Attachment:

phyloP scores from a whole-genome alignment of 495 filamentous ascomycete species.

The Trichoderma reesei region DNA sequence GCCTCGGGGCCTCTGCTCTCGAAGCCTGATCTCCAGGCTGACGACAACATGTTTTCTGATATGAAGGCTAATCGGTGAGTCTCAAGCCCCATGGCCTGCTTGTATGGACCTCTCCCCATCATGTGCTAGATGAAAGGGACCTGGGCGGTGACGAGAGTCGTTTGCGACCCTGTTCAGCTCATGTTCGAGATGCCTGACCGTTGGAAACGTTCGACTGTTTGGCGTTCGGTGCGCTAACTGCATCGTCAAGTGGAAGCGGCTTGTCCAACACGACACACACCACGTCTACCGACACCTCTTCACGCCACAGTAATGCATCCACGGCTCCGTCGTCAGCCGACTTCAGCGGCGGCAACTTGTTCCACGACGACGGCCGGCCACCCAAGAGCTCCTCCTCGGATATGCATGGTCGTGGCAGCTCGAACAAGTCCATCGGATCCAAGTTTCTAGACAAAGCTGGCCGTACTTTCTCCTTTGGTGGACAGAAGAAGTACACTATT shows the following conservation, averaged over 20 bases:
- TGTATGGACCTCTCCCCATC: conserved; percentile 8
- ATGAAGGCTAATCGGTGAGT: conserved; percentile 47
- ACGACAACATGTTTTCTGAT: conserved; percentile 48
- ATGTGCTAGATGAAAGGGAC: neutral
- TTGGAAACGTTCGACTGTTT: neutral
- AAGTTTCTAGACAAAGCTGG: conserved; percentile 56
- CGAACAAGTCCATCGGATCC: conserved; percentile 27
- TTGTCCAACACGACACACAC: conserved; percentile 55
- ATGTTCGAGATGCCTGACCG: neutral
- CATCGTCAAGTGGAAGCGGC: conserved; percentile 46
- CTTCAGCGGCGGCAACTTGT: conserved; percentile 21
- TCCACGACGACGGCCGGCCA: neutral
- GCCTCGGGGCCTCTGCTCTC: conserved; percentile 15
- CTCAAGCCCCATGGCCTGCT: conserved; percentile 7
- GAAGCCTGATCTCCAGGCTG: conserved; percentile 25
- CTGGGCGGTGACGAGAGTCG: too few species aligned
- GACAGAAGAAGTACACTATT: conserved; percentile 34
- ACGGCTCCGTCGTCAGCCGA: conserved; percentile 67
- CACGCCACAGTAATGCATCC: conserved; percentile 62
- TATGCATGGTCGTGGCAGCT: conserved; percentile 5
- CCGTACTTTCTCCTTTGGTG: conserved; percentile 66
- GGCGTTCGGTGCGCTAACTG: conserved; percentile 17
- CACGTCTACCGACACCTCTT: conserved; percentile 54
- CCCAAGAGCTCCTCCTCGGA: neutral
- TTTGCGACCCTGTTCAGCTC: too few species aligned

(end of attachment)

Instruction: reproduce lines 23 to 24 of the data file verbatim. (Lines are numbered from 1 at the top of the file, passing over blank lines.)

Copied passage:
- CCGTACTTTCTCCTTTGGTG: conserved; percentile 66
- GGCGTTCGGTGCGCTAACTG: conserved; percentile 17